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8.557121 - Violin Recital: Frank Huang
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Violin Fantasies • Frank Huang

Violin Fantasies • Frank Huang

Schubert • Ernst • Schoenberg • Waxman


Franz Schubert wrote his Fantasy in C major, D.934, relatively late in his short career. The son of a Vienna schoolmaster, he had served as a chorister in the Imperial Chapel, left after his voice had broken to qualify himself as a schoolteacher, and thereafter spent much of his time in the company of like-minded friends. Prolific, particularly in his composition of songs, he had begun to achieve some public success by the time of his death, with the first official concert devoted to his music given in 1828 and growing interest from music publishers. The Fantasy was written towards the end of 1827 for Josef Slavik, one of the first great Czech violin virtuosi, who died in Budapest in 1833 at the age of 27. Slavik gave the first performance of the work in January 1828 with Carl Maria von Bocklet, when the demands it made on the audience persuaded some, including critics, to leave before the end, in spite of a virtuoso element in the writing that was calculated to appeal to contemporary taste. The work is in four sections, marked respectively Andante molto, Allegretto, Andantino and Allegro, before moving to a reminiscent Allegretto and a final Presto, with a key pattern that moves from C major to A minor and A major, and then, in the third section, to A flat major, a key recalled after a return to C major, to which the final Presto returns.  The violin first enters above the tremoli of the piano, both suggesting, as so often, a song of serenity and passing sadness. A violin melody of another kind opens the A minor Allegretto section, violin and piano taking turns with the melody. Moving into A major, the music becomes rapider, hinting often at Austrian popular musical traditions, before the A minor theme returns. There are shifts of key as a preparation for the Andantino, with three variations on the song Sei mir gegrüsst, the heart of the work. The fourth version of the theme ends with a cadenza-like passage for the violin, followed by a brief return of the opening, before the cheerful Allegro, its violin tremoli leading to a moment of tranquillity in the mood of the song and variations. The respite is short-lived, capped soon by a final virtuoso Presto.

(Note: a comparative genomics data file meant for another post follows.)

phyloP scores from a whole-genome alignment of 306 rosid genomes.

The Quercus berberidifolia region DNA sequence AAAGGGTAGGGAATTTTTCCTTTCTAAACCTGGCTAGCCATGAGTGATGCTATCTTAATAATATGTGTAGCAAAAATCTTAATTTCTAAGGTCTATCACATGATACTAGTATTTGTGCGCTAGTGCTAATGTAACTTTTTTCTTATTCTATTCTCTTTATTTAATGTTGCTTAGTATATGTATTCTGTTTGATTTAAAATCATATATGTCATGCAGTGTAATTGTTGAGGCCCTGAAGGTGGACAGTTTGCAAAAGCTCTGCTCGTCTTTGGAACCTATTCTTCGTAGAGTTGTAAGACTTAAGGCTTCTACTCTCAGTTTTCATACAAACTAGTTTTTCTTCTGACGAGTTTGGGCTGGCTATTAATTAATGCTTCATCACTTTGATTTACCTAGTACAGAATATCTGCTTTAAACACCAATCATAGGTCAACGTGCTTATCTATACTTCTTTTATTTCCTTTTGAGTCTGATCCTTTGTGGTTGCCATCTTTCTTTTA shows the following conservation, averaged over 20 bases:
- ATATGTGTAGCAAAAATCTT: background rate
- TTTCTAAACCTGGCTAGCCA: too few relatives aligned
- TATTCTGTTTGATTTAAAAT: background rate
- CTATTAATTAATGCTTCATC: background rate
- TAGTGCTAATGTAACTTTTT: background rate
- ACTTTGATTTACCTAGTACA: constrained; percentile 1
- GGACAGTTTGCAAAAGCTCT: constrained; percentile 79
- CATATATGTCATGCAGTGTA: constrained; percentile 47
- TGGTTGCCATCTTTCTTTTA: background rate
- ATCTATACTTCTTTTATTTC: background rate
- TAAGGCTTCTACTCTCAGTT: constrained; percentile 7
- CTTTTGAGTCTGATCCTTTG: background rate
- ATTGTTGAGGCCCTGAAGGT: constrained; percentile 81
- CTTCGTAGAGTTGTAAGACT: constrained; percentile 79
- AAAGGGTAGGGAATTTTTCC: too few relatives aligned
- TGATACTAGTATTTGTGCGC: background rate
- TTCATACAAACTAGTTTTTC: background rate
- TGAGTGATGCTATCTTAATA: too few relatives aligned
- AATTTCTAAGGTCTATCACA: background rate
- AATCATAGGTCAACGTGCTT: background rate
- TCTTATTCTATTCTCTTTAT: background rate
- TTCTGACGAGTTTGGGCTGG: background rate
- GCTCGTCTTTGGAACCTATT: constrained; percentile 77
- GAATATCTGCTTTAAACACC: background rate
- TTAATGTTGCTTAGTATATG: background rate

The violinist and composer Heinrich Wilhelm Ernst was born in Brno in 1814 and after early study in his native city entered the Vienna Conservatory in 1825 as a pupil of Böhm and of Seyfried. He heard Paganini in Vienna three years later and soon abandoned his studies, after disciplinary action against him for unauthorised absence. Setting out on a concert tour, he made his way to Paris, where he was able to hear more of Paganini, whose unpublished compositions he played by ear, in 1837 anticipating Paganini’s arrival in Marseille by giving his own concert there. He continued to appear throughout Europe until about 1857, when he turned his attention rather to chamber music, collaborating from 1859 with Joachim, Wieniawski and Piatti in the Beethoven Quartet Society. In 1864 he retired to Nice, to find some relief from gout, and died there the following year. His Fantaisie brillante sur la marche et la romance d’Otello de Rossini was published in 1839. Rossini’s opera Otello had first been staged in 1816 and was later revised. It is very loosely based on Shakespeare’s play. Ernst’s Fantaisie starts with an Introduction in which the march and romance are both heard. A cadenza leads to the return of the march, announced by the violin in multiple stopping. The first variation calls for all the technical command of a Paganini. The second variation gives the violinist wide leaps to high harmonics, before a change of key into the romance, itself to be varied before a cadenza leads to the third variation, in which the solo violin ornaments the march with its own intricate elaborations. There is a return to the more lyrical material of the Introduction before an elegantly virtuosic final section.